Laziness is a way of hating your neighbors. You have nothing to give them…Instead of embracing life and giving himself to others, the sluggard gives himself to himself, so in the end all that he has left is himself… (pgs. 71-2)

When it comes to “manic busyness” I’m going to turn to Kevin DeYoung’s book, Crazy Busy where he quickly sums up the issue and gets to the heart of the matter. DeYoung says that often our “manic busyness” is due to pride and then he offers 12 different manifestations of pride saying: “Pride is the villain with a thousand faces” (pg. 35). I won’t offer all 12, but here is a quick sampling:

People-pleasing: Doing the cookie drive so you can love others is one thing. Doing the cookie drive so that others might love you is quite another. (pg. 35)

Pats on the Back: It’s similar to people-pleasing, except less motivated by fear than by desire for glory. “If I take on this extra assignment, I’ll be a hero to everyone in the office.” Never mind what it will mean for my family, my church, or my walk with the Lord, so long as it means more glory for me. (pg. 35)

Possessions: We work to earn, and we earn to spend. (pg. 36)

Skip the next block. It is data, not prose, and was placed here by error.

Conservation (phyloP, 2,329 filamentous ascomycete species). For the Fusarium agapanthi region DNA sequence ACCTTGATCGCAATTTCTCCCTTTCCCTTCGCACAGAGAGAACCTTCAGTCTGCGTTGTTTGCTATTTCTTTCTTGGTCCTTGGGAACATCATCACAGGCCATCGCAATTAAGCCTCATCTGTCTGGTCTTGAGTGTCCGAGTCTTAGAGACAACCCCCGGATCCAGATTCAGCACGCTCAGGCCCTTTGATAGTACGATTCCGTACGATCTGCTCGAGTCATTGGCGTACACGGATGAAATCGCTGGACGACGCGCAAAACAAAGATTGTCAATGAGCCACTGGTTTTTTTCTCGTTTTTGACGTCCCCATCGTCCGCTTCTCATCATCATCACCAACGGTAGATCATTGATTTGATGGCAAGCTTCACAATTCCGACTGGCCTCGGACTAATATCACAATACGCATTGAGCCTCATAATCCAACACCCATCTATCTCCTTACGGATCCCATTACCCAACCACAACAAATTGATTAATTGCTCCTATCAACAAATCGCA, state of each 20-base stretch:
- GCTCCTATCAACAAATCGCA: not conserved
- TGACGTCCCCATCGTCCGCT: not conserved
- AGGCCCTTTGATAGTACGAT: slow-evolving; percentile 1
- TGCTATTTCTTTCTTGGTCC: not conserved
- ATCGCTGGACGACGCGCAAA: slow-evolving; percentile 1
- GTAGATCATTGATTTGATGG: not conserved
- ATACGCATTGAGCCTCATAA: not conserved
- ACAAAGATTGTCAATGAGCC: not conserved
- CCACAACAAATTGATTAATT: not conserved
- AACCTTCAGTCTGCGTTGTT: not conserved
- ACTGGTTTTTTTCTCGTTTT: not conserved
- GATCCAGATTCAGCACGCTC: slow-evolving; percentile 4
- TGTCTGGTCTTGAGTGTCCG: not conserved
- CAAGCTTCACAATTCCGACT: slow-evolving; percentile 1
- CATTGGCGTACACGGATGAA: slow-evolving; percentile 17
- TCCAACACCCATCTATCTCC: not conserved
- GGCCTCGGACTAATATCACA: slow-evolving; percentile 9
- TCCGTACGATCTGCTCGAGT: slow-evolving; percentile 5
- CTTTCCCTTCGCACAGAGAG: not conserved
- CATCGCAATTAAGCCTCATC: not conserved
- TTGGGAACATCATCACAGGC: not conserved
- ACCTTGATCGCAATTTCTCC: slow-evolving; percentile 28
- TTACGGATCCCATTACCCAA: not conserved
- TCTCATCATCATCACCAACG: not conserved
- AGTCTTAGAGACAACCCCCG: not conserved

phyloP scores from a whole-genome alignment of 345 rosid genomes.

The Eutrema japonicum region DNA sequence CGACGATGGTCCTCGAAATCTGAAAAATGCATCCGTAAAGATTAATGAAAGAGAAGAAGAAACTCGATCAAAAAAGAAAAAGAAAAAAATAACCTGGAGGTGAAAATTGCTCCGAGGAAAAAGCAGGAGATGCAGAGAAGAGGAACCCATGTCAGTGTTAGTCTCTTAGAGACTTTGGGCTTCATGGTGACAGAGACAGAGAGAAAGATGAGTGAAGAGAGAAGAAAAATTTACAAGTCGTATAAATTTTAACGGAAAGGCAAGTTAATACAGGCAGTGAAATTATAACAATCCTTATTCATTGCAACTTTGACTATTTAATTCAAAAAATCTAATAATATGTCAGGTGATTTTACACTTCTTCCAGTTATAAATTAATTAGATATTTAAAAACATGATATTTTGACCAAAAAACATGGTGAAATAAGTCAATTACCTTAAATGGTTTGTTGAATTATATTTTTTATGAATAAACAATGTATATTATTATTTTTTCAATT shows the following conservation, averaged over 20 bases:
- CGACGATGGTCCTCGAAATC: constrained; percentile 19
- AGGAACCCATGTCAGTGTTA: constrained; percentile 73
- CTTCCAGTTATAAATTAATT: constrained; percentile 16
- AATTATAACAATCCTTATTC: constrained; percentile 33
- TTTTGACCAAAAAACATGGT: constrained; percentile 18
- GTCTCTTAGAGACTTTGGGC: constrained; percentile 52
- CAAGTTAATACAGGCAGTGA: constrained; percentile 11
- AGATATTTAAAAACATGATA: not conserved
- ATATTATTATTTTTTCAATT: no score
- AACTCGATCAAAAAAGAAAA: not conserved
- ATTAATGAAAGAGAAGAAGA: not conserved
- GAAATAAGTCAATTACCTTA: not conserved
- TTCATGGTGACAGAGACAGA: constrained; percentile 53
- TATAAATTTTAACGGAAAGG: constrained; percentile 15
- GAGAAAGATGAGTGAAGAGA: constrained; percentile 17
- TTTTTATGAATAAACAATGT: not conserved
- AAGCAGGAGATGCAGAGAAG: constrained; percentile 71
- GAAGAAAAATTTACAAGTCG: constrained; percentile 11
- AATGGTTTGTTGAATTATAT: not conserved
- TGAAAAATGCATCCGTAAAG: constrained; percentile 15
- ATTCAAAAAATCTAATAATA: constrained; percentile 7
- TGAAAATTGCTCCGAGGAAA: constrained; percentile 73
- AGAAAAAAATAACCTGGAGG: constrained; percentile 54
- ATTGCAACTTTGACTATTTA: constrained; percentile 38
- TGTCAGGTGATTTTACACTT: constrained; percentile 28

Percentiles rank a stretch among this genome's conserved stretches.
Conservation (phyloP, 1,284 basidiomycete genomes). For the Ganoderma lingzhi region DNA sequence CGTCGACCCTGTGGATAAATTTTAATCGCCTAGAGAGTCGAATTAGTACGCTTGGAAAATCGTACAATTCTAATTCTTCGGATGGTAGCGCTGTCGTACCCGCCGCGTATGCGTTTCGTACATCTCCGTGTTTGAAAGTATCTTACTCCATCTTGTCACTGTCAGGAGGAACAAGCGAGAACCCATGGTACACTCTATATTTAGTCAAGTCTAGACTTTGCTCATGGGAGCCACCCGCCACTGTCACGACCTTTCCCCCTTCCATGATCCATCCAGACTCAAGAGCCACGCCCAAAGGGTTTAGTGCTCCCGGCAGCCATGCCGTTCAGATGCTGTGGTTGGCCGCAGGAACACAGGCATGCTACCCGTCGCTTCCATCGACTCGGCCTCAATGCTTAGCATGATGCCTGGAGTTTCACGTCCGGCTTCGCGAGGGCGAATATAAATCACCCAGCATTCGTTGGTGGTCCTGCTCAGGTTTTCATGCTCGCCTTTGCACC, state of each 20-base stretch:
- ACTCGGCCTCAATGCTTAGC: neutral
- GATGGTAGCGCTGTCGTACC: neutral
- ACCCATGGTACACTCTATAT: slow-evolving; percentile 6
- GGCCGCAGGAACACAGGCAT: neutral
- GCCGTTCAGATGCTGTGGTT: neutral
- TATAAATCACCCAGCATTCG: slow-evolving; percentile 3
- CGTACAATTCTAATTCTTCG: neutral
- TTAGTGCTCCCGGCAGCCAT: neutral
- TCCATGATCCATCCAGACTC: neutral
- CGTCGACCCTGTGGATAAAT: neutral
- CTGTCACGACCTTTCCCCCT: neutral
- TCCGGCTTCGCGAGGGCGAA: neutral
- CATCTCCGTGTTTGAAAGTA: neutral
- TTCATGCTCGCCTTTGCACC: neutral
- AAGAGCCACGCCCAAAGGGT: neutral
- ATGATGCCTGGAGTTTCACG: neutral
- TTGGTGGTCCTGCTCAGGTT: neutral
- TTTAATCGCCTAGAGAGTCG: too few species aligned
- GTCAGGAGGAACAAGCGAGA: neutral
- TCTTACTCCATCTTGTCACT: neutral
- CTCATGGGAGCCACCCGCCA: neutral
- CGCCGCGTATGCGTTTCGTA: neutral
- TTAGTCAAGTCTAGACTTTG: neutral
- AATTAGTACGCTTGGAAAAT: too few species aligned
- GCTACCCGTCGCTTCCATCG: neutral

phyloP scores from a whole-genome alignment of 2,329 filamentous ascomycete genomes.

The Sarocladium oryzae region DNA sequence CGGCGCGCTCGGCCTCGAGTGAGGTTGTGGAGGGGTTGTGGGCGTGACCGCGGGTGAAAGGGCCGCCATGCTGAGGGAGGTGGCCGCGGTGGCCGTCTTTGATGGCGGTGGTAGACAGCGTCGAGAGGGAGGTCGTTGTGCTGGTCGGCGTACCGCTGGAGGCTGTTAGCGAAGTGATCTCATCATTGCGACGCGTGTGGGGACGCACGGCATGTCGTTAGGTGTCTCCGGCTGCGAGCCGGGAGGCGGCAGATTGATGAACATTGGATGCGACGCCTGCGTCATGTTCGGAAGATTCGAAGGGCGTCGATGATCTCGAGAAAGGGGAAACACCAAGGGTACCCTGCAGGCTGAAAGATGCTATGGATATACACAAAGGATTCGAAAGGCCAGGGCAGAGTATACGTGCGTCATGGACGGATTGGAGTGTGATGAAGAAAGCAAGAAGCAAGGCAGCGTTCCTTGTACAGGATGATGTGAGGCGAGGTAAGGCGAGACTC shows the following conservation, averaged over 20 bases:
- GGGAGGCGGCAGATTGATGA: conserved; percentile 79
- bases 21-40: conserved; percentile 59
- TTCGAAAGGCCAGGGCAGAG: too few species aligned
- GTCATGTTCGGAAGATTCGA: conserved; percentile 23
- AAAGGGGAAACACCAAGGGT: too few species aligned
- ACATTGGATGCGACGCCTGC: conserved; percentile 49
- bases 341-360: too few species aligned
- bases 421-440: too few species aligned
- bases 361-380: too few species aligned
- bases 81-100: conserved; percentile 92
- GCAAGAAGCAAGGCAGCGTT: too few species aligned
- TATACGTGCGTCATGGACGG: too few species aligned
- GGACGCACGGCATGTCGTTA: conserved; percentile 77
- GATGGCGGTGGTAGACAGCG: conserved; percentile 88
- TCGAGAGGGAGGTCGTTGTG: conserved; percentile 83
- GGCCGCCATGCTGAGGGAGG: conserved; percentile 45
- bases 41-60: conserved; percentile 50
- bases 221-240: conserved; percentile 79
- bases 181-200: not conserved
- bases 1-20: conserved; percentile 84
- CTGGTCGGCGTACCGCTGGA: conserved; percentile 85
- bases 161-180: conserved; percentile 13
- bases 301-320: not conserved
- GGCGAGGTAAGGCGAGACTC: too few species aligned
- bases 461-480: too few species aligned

Proving Myself: …ambition for our own glory must not be confused with ambition for God’s glory. (pg. 36)

Pity: Let’s face it: people feel sorry for us when we’re busy. (pg. 37)

Power: “I need to stay busy because I need to stay in control.” (pg. 37)

DeYoung offers a simple diagnostic question to help:

Ask yourself: Am I serving me or serving them? Saying yes always looks like the latter, but it’s often all about the former. (pg. 40)

As we can see, both “manic busyness” and laziness are the result of sinful pride that has caused us to be turned inward. Yet, if we are going to serve others we must be focused outward. In both laziness and “manic busyness” we are giving our time to only ourselves (love of self). In order to serve others, we must give our time to them (love of others), but the controlling factor must be God’s glory instead of seeking our own glory. In short, we are talking about loving self for self-glory vs. loving others for God’s glory.